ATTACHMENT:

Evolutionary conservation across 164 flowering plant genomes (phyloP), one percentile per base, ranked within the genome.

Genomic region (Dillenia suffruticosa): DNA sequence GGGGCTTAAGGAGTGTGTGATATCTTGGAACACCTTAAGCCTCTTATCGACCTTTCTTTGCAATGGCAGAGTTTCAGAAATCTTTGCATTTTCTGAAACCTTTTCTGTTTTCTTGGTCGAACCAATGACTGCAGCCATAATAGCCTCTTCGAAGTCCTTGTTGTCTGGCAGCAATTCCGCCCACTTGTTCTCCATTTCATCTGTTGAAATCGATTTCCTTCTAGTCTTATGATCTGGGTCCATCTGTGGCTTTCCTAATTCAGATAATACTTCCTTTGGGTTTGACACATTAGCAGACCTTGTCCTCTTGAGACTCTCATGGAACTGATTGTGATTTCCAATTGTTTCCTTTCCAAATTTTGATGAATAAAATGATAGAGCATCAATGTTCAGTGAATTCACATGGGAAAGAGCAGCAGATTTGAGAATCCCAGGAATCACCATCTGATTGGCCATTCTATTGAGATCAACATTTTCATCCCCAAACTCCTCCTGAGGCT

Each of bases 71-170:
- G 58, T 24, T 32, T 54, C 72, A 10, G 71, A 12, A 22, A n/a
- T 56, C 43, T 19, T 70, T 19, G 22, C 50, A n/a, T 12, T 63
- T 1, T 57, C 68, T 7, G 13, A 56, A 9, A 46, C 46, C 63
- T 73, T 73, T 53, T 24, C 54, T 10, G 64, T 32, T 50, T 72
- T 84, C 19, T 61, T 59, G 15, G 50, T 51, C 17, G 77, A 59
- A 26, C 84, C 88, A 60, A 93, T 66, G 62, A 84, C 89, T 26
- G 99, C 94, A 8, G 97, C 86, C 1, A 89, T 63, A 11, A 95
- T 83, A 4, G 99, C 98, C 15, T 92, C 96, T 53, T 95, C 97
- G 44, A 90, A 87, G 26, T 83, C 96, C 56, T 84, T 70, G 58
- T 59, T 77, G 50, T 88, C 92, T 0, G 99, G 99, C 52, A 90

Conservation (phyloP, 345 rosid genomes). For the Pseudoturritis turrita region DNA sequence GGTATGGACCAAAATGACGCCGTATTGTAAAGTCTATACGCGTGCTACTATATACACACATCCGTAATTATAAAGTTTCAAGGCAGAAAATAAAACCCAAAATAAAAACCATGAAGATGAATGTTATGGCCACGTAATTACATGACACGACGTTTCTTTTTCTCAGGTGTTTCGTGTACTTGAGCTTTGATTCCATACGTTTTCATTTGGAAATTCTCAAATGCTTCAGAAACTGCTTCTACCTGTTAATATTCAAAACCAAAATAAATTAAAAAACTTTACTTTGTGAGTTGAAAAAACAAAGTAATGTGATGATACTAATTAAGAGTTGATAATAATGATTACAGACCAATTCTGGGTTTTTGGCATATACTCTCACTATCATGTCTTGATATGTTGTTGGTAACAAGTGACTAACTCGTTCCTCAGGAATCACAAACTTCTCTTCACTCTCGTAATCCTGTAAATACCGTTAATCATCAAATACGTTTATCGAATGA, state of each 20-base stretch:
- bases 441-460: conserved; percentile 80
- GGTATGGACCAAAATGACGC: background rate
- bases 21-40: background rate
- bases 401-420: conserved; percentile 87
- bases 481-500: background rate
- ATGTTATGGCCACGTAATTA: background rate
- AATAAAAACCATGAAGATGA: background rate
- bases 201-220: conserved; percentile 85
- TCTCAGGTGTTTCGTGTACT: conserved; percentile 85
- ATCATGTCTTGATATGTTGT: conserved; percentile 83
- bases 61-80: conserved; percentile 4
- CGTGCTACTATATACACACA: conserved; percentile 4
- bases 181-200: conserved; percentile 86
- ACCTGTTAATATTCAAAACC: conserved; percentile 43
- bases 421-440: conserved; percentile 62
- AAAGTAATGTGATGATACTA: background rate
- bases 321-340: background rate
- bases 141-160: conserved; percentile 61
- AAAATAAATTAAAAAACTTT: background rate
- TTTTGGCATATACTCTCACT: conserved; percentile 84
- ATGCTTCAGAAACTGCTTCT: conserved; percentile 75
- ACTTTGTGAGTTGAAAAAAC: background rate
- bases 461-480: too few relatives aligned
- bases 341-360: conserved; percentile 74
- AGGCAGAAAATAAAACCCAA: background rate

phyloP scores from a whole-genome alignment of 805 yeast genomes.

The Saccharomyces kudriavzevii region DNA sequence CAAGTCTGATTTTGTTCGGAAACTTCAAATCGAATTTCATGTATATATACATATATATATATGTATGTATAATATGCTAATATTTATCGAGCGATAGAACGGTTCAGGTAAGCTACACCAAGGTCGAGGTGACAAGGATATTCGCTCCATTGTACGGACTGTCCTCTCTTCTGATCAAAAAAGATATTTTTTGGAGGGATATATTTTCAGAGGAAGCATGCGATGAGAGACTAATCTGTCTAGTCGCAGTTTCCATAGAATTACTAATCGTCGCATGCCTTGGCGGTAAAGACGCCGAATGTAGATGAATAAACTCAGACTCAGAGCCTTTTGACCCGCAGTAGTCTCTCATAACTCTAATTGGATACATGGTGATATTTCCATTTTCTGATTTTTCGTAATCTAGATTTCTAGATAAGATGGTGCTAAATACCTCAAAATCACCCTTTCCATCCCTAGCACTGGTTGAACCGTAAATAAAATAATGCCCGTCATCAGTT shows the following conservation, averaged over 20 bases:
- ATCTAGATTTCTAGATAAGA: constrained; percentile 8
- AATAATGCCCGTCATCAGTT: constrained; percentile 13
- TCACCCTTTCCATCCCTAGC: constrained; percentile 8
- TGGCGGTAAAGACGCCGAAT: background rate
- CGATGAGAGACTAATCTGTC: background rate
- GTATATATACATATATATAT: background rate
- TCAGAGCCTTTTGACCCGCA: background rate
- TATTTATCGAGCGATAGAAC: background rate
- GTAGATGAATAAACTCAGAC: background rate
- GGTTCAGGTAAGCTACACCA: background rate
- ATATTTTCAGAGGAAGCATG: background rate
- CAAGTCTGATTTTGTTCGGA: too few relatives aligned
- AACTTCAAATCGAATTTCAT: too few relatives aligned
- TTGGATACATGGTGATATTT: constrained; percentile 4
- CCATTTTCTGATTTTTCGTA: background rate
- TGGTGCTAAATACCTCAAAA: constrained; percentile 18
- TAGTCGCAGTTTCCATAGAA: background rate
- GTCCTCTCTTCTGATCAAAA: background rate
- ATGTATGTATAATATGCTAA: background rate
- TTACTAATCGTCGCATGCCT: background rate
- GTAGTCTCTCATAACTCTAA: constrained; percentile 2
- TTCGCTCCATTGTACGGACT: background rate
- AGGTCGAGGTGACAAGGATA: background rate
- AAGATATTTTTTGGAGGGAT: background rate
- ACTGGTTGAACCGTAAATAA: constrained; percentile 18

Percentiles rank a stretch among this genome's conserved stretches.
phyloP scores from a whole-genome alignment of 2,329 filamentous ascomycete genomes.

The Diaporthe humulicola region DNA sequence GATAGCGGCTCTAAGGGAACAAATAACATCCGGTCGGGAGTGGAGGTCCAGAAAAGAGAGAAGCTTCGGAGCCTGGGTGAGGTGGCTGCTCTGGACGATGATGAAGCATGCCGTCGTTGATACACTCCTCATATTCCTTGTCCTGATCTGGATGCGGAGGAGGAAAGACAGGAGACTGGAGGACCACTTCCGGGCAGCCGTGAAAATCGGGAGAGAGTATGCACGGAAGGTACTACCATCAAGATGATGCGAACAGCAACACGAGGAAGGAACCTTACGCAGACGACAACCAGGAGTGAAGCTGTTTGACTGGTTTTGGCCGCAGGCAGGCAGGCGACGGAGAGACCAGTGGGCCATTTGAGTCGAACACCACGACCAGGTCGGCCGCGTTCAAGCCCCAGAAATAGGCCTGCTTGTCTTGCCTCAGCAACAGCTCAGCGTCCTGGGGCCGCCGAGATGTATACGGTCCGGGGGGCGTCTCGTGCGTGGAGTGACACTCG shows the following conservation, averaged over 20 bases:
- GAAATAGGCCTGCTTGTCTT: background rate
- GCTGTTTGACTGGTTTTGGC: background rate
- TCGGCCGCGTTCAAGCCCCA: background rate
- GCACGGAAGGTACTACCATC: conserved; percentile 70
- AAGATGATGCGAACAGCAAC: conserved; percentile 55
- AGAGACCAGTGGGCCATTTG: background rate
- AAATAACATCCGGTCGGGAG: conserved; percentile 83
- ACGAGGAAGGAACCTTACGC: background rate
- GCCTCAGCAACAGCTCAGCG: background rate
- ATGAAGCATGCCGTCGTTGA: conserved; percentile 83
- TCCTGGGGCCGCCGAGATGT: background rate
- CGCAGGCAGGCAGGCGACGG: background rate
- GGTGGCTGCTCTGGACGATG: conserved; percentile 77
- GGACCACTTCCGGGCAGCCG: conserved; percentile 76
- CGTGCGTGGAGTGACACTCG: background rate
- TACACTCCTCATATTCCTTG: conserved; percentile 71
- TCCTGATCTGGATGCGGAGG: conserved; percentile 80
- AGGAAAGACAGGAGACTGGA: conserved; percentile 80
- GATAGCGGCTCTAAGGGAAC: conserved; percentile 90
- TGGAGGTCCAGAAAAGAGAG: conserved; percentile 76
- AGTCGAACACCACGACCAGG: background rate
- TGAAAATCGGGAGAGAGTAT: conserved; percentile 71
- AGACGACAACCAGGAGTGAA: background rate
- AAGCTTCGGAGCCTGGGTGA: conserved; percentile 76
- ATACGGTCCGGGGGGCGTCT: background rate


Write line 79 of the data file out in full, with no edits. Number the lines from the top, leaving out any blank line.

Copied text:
- ATGAAGCATGCCGTCGTTGA: conserved; percentile 83